A taphonomic analysis of micromammal remains from the Late Natufian deposits of el-Wad Terrace, Mount Carmel, Israel, was conducted in order to test the long-standing premise of owl deposition as the primary accumulating agent. The inferred taphonomic sequence was modeled within an actualistic (recent) comparative framework incorporating a locally derived barn owl pellet collection and an off-site control assemblage of micromammal remains from the cliff overhanging the terrace. The sequence was reconstructed based on multiple types of recorded taphonomic data, comprising skeletal modifications (breakage, digestion, weathering, gnawing, and charring) and age structure. Evidence for post-depositional processes including fluvial transport, trampling, and weathering was isolated and consequently the typical owl imprints were traced through the two actualistic and the archaeological assemblages. Based on the extent of breakage and patterning in skeletal element frequencies it was also possible to scale the preservation potential of primary data in el-Wad Terrace as a discrete site type, intermediate between true cave and open-air depositional environments. Verifying the role of owls as principal agents of accumulation of the el-Wad Terrace micromammal remains enabled the detection of two minor superimposed cultural patterns: consumption of mole rats (Spalax sp.) by the Natufians and commensalism of mice (Mus spp.).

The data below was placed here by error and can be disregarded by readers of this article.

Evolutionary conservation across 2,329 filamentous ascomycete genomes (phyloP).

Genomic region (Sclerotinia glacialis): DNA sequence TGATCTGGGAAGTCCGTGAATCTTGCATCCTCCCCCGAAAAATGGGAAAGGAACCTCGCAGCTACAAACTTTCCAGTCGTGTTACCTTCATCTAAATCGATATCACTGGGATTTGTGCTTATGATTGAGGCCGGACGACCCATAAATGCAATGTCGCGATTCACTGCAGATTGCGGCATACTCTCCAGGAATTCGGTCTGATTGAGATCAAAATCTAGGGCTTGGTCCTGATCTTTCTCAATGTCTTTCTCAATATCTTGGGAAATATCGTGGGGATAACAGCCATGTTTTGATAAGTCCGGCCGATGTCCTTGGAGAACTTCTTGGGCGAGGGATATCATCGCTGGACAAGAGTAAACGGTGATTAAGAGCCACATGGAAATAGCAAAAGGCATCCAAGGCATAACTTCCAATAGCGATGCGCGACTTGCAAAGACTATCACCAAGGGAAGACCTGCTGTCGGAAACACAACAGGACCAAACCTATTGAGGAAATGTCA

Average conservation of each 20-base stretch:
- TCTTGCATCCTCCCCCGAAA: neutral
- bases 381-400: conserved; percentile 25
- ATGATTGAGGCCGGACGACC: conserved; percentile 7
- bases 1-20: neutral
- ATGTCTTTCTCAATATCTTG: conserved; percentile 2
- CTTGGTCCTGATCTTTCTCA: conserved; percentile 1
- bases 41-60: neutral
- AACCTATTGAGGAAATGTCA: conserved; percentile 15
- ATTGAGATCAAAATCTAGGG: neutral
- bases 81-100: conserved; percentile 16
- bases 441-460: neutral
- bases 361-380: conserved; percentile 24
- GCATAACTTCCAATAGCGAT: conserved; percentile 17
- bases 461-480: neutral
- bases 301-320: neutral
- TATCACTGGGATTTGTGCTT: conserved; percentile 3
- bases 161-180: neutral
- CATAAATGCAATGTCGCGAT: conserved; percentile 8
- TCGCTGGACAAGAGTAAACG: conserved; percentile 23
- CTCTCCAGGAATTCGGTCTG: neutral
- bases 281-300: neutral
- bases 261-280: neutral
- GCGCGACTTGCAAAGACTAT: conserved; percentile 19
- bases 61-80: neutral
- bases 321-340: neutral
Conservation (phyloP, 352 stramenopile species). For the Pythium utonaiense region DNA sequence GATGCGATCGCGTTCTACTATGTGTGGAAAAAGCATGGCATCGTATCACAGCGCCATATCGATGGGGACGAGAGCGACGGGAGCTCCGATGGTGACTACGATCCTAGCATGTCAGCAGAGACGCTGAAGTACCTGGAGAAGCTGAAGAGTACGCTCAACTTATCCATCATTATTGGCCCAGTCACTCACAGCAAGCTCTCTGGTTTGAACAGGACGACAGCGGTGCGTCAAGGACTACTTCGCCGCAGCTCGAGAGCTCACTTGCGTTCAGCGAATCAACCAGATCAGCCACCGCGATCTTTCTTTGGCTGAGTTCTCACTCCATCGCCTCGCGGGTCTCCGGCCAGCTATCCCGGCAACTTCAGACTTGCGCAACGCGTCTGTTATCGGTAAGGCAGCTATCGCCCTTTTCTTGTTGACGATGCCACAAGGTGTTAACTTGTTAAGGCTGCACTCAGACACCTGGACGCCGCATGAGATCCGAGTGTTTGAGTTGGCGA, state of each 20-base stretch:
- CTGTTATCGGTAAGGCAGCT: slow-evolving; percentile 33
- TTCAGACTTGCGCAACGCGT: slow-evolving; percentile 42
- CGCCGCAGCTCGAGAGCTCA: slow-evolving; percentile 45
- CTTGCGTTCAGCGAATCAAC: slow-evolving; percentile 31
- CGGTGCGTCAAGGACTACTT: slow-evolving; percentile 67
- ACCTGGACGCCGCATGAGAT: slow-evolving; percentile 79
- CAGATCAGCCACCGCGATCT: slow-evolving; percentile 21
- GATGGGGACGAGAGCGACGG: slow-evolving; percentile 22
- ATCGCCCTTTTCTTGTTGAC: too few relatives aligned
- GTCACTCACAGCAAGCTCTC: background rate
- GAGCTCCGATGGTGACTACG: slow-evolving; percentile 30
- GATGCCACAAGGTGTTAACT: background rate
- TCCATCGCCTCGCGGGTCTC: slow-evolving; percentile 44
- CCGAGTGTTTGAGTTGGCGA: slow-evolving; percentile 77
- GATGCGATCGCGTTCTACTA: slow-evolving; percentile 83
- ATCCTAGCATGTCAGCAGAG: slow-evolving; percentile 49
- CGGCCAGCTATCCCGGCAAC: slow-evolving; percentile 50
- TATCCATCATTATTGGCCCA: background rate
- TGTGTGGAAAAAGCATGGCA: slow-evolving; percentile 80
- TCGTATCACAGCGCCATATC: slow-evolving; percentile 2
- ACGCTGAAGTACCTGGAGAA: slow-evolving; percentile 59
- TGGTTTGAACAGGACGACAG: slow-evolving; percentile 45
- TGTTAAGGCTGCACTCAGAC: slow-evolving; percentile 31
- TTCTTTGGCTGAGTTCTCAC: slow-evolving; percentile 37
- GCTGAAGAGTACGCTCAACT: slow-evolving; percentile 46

Bibliographical noteFunding Information:
This research based on L.W.'s Masters Thesis (Department of Archaeology, University of Haifa: Guided by M.W.-E. and T.D.) was supported by Irene Levi Sala CARE Archaeological Foundation. L.W. also received a grant from the Hecht Foundation in support of his M.A. study and additional support was received from the University Research Fund, Tel Aviv University. The analysis of finds from the el-Wad Terrace excavations is supported by a grant from The Israel Science Foundation (grant no. 913/01). We thank Igor Gavrilov of the Zoological Museum at Tel Aviv University for his help in preparing a comparative rodent collection. Scanning electron microscopy was conducted at the Hebrew University of Jerusalem in Rehovot Faculty of Agriculture. The late Professor Eitan Tchernov of the Department of Ecology, Systematics, and Evolution at The Hebrew University of Jerusalem and his staff made their comparative collection available to us. We thank Guy Bar-Oz, Daniel Simberloff, and Kathleen Muldoon for reviewing earlier versions of this manuscript. We also thank the anonymous reviewers for their valuable suggestions. However, full responsibility for the final submitted version of the manuscript rests with us.
- Actualistic research
- Owl deposition
- Small game
ASJC Scopus subject areas